So, Famima!! (exclamation marks NOT mine) just opened a couple of blocks away from me, and I was leery. What, I wondered, do we need with a yuppie 7-11? I could tell, even just walking briskly by, that they had ENTIRE SHELF CASES devoted to nothing but water in pretty glass bottles, which seemed a tad ridiculous.
But! I am now a convert. I walked in, expecting overpriced Italian food to go, and instead discovered that it's a Japanese convenience store that rocks. No, wait, it doesn't just rock, it RAWKS. Imagine being able to purchase, in one location, the following: terrific spicy tuna hand rolls for $2, trendy German stationery, random American DVDs (I bought Birth, haven't watched it yet), condoms, enough varieties of bottled tea to take a bath in, Japanese dishwashing liquid, and Korean bulgogi bento boxes. If only they stocked issues of S-Cawaii, I would never have to shop anywhere else. Huzzah! I feel a little embarrassed that I'm the Famima!! target demographic, but what the hey—if the shoe fits etc.
Here's where the sheep come in. I went to the counter with my hand roll, bottle of green/white tea (ooh, two in one!), and the aforementioned DVD. As the guy was ringing me up, I asked if they were ever going to carry Japanese movies.
"Probably not," was his reply, "but we get enough Asian customers dropping by that we probably should."
"Forget them, I would watch Japanese movies!" was my impassioned response.
This was where the conversation turned a little ugly. The guy was clearly shocked that an American would voluntarily watch anything un-American, and he regarded me carefully, obviously trying to figure me out. I hate when people do that.
"It's not like there are any Japanese movies worth watching though, right?" he pointed out. "I mean, maybe Godzilla, right?"
Don't punch him don't punch him don't punch him.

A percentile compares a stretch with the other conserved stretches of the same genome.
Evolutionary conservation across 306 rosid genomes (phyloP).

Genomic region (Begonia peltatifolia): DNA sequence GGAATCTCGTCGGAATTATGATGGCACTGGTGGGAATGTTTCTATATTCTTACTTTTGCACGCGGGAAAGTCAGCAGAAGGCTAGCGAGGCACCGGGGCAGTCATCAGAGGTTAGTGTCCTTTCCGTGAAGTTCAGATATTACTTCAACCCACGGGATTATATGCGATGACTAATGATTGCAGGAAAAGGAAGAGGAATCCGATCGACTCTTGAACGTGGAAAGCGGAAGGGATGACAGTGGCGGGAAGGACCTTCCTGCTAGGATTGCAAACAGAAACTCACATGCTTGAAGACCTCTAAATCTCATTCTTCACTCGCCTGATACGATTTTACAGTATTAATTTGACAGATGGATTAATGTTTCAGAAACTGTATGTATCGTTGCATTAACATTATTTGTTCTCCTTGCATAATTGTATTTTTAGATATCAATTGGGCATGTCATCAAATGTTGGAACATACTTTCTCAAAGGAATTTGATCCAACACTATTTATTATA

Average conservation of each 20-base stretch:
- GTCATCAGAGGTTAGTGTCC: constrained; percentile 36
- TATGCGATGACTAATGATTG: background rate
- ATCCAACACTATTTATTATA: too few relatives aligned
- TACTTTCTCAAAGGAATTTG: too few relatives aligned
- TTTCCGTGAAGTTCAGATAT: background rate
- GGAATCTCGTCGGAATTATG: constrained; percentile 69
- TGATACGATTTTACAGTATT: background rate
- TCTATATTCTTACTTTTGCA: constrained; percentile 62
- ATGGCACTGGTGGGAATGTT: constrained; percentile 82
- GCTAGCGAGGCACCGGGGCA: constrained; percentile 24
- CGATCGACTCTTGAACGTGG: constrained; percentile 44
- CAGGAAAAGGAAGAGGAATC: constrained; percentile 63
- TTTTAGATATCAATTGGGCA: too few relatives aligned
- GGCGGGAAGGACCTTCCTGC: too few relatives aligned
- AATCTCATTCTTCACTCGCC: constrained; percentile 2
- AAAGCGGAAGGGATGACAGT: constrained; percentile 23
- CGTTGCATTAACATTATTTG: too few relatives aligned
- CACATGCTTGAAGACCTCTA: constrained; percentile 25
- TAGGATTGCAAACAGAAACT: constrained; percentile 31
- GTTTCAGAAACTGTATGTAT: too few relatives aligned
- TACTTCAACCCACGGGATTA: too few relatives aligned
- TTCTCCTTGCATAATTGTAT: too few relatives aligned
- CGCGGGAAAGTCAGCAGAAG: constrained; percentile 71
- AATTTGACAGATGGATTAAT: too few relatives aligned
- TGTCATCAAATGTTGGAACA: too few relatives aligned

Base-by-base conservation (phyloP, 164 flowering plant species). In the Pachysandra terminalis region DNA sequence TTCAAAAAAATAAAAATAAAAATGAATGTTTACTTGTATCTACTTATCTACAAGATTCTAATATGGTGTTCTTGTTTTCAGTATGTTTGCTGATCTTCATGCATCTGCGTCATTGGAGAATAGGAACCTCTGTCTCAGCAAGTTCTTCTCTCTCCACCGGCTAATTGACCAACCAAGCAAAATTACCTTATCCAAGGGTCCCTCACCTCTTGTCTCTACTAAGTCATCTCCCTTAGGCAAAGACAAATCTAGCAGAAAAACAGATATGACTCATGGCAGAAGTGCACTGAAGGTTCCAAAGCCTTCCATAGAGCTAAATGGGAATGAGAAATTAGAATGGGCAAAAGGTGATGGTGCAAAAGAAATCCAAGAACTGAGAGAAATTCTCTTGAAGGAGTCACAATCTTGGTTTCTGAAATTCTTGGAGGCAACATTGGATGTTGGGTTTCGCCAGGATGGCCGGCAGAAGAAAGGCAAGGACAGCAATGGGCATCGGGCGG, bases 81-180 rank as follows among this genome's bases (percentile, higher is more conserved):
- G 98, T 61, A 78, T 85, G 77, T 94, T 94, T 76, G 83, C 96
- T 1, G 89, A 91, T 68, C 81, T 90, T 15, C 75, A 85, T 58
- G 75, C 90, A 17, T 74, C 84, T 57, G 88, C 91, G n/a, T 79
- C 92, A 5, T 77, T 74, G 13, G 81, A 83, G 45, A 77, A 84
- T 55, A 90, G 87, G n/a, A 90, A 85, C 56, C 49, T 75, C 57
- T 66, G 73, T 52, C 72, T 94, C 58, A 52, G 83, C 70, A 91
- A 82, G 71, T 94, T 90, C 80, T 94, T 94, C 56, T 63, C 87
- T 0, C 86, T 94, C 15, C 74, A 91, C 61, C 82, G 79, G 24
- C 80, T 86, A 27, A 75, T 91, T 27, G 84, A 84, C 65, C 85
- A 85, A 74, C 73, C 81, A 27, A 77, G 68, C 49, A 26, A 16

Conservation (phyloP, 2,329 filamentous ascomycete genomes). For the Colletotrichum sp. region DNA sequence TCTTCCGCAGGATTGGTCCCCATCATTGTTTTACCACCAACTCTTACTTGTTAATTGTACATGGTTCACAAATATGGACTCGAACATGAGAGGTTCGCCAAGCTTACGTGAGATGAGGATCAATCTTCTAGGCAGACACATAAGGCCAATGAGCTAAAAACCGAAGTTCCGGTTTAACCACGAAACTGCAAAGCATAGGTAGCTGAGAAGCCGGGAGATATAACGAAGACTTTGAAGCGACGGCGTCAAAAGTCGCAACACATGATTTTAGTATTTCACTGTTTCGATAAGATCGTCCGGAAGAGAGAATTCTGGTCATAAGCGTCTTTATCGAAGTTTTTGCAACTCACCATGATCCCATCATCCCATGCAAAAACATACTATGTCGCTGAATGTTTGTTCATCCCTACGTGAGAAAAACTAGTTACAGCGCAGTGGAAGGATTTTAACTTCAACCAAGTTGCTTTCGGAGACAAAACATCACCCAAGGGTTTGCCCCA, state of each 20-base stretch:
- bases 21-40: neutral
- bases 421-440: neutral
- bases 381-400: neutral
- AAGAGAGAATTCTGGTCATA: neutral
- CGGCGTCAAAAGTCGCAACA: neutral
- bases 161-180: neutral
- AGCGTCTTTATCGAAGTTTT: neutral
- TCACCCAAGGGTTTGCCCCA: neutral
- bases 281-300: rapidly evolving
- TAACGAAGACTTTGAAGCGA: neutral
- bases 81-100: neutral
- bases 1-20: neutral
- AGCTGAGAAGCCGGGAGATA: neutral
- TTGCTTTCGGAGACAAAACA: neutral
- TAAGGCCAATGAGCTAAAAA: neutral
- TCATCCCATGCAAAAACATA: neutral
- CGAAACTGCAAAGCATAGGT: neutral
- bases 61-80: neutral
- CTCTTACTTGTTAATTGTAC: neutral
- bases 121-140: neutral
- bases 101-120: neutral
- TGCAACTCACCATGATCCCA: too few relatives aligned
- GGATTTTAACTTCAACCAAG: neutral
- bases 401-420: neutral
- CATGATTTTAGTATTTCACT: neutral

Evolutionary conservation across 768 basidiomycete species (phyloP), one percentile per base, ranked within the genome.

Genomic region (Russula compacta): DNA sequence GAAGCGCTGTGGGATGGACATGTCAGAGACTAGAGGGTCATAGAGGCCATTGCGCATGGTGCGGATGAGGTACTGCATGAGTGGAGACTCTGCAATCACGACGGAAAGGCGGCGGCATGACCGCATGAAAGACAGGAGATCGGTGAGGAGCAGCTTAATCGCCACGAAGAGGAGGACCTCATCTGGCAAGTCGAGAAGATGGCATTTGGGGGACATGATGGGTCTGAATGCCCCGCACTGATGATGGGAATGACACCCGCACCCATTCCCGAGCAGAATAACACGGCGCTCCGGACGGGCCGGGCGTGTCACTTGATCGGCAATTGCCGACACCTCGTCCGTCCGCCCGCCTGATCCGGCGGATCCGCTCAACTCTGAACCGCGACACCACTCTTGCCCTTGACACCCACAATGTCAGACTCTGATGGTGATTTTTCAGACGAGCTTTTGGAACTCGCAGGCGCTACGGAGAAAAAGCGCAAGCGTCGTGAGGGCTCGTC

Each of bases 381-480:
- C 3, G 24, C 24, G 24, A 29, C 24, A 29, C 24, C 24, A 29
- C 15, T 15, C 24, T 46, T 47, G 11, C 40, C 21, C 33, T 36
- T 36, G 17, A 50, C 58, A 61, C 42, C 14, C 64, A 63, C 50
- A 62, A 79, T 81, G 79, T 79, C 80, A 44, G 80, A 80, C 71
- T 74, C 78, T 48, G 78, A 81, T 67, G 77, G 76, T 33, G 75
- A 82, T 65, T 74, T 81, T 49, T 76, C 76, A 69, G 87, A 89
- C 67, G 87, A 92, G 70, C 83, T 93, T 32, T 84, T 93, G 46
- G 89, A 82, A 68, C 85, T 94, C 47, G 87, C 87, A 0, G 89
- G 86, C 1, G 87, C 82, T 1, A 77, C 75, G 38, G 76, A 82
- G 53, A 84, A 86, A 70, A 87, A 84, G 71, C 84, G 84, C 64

"ARE YOU CRAZY?!" I said. "There are some INCREDIBLE Japanese films out there! Don't tell me you haven't seen any!"
He shrugged, noncommittal. Don't punch him don't punch him.
"Do you speak Japanese?" he asked.
"No—but you don't need to speak Japanese to enjoy Japanese films!" Idiot. I'll bet he has Dumb & Dumber sitting on his DVD rack at home.
"Then how do you get Japanese movies?"
I confess, I couldn't keep the sarcastic edge out of my voice. "I read subtitles."
He raised his eyebrows in reply, and I knew exactly what those eyebrows were saying.
"You don't watch movies with subtitles, do you?" I asked.
Mr. Dumb & Dumber shrugged. "Sometimes," he said. "Not really my thing."
Don't punch him don't punch him don't—
"You're missing out on a lot," I called over my shoulder. "Try checking it out sometime."
I'm still seething. I still really want to go back to Famima!!, but I may have to whap Mr. Dumb & Dumber with an issue of Non-No next time.
Of course, it didn't help my anger levels any that I watched The Corporation when I got home. Awesome movie, angering message. It makes me want to march through the streets with the righteously indignant masses, bar codes taped over our mouths as we rally against privatization and so forth. Did you know that water—including rain water!—was privatized in Bolivia, costing up to a quarter of each person's annual income? It took rioting in the streets, one death and many, many maimings before the government and the Bechtel Corp. finally backed down. I wish all the oil in the world vanished tomorrow, and that we had a much safer alternative already in place. I wish every television set could be smashed in the streets. I want to kick unethical marketers in the shins with very pointy shoes.
Maybe I'm not really cut out for the world o' media. Of course, I could try dismantling the system from the inside, rebuilding it into something more socially conscious. And then I'd shoot a Coca-Cola commercial, because we all need to pay our bills.